BOSTON — A seemingly innocuous merger between two bottle cap manufacturers in 1963 cost thousands of jobs around the country over the years and now, without a change in state law, could threaten 125 jobs in Lawrence, company officials told lawmakers yesterday.
Officials from Crown Cork and Seal, a bottle manufacturing company founded in 1892 by the inventor of the bottle cap, urged members of the Legislature's Economic Development Committee to back legislation they said would limit the company's liability in asbestos-related lawsuits it inherited as a result of a 48-year-old, $7 million merger with Mundet Cork Company.
Crown officials say they acquired Mundet, a competitor, in 1963 to merge their bottle cap operations. But Mundet also included a "side business" in which it manufactured asbestos insulation. Mundet had already closed down that operation at the time of the merger, but the company still owned the "idle machinery."
In 1972, federal officials determined that asbestos presented a danger to human health and the U.S. Occupational Safety and Health Administration adopted regulations to limit exposure in facilities across the country, according to Crown officials. That change, they said, opened up companies with asbestos-producing operations to lawsuits.
Although Crown never produced any asbestos and the Mundet operation had long been defunct, the company has still been forced to pay $700 million in legal claims and its bond rating has been reduced to junk status, costing another $1 billion in higher interest costs over the years, according to Patrick Szmyt, Crown's chief financial officer. The company, which employed 12,000 people across the U.S. in 1998, now has 4,000 workers, including a 125-person operation in Lawrence, where bottles for Pepsi and Ocean Spray are produced.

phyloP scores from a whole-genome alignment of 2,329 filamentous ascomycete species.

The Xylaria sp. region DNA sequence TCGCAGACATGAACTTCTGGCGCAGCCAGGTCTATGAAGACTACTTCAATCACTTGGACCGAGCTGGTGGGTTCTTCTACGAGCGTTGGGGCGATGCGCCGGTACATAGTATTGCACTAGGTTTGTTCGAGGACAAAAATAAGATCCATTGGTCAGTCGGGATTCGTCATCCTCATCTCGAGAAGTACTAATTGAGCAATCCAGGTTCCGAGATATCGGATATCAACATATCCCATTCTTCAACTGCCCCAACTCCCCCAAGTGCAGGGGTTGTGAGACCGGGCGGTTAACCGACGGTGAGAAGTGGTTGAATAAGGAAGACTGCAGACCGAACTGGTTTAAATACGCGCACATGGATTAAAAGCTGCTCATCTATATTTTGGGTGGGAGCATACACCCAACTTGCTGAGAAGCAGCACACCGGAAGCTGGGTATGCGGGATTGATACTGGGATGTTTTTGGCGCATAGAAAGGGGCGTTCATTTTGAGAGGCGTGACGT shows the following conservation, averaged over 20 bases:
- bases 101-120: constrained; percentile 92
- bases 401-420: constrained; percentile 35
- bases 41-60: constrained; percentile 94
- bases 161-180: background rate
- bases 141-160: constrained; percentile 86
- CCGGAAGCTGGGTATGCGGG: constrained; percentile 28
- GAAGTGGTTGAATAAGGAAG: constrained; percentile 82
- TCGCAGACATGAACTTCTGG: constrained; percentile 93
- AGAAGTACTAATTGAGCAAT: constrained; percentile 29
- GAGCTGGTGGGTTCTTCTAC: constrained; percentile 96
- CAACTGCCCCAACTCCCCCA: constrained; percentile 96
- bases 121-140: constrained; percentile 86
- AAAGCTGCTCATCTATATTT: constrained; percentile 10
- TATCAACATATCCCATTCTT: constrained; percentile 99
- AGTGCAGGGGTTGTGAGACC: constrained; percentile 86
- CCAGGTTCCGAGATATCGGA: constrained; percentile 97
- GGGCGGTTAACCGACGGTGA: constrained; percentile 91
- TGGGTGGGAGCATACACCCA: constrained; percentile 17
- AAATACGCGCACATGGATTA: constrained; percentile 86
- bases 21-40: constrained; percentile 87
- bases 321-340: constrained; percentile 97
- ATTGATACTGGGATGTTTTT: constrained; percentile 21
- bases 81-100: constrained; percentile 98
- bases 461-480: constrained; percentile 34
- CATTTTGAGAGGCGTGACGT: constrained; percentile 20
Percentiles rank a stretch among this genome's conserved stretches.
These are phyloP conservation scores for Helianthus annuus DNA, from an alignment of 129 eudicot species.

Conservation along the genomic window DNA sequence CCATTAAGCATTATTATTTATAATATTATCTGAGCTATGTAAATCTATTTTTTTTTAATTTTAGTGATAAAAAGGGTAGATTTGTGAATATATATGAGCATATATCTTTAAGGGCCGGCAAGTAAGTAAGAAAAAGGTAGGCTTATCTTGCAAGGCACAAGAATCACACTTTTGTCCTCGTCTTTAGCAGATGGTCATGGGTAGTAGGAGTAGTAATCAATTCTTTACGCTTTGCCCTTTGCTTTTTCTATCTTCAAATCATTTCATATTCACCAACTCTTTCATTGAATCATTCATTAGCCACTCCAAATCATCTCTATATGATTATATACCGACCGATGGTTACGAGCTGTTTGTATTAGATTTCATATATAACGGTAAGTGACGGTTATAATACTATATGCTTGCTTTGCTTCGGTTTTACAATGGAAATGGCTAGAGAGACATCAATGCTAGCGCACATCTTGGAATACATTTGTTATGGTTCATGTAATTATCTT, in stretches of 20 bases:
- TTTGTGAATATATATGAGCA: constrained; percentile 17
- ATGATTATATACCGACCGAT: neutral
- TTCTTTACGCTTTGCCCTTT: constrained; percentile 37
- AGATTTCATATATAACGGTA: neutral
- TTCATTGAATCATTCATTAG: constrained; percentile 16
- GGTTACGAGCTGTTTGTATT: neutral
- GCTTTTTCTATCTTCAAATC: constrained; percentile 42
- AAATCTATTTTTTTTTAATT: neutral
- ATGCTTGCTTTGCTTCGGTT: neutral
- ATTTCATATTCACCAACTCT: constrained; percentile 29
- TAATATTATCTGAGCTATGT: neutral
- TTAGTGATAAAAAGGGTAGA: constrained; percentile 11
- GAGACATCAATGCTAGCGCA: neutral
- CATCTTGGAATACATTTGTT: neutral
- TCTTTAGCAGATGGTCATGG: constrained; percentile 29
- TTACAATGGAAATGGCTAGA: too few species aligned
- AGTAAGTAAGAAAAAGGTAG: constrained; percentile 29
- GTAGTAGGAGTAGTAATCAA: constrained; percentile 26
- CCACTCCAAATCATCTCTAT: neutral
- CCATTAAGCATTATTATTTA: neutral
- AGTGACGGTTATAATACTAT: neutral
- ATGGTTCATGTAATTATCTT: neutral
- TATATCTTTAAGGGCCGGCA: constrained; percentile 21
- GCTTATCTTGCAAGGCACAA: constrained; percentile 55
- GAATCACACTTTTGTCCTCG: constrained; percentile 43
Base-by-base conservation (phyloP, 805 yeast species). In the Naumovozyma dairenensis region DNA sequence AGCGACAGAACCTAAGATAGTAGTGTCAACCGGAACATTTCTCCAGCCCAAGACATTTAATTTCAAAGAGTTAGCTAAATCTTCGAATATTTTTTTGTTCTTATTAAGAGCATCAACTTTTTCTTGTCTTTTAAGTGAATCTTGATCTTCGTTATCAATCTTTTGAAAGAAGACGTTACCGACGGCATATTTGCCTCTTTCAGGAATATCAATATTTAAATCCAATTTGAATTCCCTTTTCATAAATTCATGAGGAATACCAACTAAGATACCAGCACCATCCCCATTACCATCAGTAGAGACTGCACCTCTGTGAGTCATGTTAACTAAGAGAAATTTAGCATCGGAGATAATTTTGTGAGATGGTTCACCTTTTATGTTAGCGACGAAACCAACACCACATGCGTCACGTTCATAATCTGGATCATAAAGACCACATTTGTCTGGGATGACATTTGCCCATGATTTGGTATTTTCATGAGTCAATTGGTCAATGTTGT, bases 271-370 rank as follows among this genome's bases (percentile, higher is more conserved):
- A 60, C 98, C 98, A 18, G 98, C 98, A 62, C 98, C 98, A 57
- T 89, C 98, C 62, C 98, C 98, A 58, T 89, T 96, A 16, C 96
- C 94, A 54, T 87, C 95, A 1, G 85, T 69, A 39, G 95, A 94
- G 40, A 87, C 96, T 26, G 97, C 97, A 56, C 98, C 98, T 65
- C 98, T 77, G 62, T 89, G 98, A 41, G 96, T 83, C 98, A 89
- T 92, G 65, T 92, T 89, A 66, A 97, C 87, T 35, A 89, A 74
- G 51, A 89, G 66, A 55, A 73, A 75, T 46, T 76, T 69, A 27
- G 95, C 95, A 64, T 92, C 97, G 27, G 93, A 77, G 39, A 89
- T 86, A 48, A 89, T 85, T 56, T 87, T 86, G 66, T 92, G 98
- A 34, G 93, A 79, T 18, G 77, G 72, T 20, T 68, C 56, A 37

"It's criminal, what has happened to us," said Robert LeLacheur, vice president of North American sales for Crown.
Under the legislation, according to proponents, any company that merged with another prior to the 1972 regulations and as a result became mired in legal liability over asbestos production would be able to treat the acquired company as a separate subsidiary. Lawsuits would be capped at the total value of the subsidiary company, rather than the value of the parent company. In the case of the Mundet merger, claims would be capped at $60 million, according to Szmyt, when the $7 million merger is adjusted for inflation.